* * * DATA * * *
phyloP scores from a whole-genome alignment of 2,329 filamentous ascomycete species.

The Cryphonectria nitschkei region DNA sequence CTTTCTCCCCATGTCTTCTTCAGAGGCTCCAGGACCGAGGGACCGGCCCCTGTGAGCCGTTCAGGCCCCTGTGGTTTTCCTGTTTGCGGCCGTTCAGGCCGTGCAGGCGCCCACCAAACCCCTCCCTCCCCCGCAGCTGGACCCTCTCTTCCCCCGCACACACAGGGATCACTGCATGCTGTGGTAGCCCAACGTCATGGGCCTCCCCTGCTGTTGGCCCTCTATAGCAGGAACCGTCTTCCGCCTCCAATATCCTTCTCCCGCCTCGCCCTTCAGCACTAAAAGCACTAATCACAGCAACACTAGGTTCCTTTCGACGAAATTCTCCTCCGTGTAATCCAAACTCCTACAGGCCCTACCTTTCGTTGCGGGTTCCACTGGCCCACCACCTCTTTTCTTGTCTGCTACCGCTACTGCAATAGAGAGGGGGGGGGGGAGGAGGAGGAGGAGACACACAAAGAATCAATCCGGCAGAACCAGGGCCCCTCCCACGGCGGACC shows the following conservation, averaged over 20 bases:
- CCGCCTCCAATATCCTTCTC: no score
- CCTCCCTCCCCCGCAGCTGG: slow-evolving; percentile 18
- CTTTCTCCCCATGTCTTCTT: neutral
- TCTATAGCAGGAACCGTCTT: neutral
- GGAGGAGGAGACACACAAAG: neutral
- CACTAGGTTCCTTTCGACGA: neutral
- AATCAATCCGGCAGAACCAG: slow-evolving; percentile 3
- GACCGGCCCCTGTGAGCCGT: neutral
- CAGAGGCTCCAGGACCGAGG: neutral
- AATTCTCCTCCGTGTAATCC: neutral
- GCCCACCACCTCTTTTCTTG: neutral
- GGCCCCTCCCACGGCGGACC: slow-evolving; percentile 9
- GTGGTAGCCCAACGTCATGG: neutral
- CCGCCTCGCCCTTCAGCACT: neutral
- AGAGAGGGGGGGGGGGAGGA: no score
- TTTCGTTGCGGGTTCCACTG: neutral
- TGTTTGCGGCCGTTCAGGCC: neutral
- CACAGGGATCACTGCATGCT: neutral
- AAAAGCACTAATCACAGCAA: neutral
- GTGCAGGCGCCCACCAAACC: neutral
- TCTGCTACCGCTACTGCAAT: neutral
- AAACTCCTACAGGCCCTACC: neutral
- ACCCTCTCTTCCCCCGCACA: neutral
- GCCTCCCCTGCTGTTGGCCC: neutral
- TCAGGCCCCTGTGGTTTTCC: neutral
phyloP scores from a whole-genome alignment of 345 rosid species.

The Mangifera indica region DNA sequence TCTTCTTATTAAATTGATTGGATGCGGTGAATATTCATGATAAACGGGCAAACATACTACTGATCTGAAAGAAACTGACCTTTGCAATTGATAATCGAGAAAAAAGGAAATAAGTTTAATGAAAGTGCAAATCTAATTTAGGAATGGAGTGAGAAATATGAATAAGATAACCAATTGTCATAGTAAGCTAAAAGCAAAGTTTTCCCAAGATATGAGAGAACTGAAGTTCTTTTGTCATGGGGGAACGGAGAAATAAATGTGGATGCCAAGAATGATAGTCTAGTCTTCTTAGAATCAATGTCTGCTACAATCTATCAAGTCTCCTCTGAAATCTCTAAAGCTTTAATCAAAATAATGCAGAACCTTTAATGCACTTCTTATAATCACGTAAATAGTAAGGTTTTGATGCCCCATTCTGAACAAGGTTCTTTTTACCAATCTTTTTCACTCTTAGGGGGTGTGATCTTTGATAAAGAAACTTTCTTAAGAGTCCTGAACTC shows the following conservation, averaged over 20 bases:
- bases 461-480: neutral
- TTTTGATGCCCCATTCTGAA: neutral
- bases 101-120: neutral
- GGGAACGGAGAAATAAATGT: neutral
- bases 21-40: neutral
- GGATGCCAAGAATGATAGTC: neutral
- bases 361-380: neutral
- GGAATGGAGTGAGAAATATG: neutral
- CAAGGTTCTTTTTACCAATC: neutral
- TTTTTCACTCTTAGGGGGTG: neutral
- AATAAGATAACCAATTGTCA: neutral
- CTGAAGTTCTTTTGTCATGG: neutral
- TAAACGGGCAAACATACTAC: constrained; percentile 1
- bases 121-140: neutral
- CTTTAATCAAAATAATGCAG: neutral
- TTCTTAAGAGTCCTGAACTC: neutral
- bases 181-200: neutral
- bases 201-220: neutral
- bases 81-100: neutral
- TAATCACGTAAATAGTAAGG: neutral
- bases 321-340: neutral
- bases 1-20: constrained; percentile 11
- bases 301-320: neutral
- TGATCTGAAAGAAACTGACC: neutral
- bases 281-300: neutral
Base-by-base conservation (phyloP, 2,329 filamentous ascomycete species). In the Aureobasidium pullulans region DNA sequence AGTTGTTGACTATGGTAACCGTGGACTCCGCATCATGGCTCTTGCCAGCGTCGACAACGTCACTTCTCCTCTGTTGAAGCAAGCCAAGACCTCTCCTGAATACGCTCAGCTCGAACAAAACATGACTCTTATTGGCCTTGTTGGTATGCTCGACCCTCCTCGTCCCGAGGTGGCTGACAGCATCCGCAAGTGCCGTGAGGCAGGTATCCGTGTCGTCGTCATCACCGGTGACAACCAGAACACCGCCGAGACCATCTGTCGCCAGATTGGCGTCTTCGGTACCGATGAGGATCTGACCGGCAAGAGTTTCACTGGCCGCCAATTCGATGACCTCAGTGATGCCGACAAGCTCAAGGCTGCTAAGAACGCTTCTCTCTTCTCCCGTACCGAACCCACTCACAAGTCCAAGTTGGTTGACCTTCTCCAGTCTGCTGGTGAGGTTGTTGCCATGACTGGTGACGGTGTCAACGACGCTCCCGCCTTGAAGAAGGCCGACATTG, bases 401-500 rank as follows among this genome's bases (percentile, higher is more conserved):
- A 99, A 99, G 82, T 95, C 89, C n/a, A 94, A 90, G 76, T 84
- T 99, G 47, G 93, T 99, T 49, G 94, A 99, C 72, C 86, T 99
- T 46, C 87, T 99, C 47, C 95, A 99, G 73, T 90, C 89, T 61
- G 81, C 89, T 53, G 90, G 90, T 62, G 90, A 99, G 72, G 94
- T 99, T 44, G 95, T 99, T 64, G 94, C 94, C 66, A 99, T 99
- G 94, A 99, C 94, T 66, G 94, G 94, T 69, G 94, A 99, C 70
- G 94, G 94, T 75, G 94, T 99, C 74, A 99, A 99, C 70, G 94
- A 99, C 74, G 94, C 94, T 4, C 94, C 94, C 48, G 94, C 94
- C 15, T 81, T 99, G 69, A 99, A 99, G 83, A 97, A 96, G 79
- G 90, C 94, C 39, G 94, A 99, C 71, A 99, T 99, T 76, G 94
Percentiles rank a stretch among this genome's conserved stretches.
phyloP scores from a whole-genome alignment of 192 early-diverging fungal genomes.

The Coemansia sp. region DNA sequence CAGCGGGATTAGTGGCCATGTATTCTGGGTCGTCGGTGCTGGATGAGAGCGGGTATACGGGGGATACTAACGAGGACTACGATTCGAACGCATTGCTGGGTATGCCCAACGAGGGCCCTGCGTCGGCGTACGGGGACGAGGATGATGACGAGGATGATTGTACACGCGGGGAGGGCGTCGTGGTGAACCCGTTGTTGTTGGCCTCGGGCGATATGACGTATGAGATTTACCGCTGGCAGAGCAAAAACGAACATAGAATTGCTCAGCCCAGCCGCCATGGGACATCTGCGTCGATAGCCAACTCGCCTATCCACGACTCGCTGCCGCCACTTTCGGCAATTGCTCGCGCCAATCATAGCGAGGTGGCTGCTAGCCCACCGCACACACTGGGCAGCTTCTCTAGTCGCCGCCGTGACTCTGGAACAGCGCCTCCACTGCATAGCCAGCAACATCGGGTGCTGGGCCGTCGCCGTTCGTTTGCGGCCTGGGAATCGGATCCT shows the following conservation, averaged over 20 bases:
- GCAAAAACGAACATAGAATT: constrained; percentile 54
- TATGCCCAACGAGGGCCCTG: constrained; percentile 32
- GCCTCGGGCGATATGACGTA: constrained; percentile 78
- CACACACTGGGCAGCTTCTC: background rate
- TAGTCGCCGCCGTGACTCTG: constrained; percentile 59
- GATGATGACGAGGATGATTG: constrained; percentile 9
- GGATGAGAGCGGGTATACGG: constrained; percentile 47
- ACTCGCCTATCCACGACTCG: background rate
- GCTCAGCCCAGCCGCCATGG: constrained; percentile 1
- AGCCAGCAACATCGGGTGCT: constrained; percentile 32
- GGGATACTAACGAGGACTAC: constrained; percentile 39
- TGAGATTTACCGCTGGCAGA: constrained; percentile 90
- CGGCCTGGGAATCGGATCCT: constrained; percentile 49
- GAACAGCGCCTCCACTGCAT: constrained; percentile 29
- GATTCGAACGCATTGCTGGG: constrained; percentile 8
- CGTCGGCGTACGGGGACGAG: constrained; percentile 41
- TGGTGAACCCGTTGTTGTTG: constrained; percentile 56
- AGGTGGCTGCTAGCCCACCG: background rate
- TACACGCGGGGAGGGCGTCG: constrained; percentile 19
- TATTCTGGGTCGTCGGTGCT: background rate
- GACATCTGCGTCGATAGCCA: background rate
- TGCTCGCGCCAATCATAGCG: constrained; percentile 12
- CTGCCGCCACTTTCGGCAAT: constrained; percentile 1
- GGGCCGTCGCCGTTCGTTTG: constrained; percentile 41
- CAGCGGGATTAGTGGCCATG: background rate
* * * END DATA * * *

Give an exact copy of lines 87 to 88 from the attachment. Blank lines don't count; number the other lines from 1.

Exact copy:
- TACACGCGGGGAGGGCGTCG: constrained; percentile 19
- TATTCTGGGTCGTCGGTGCT: background rate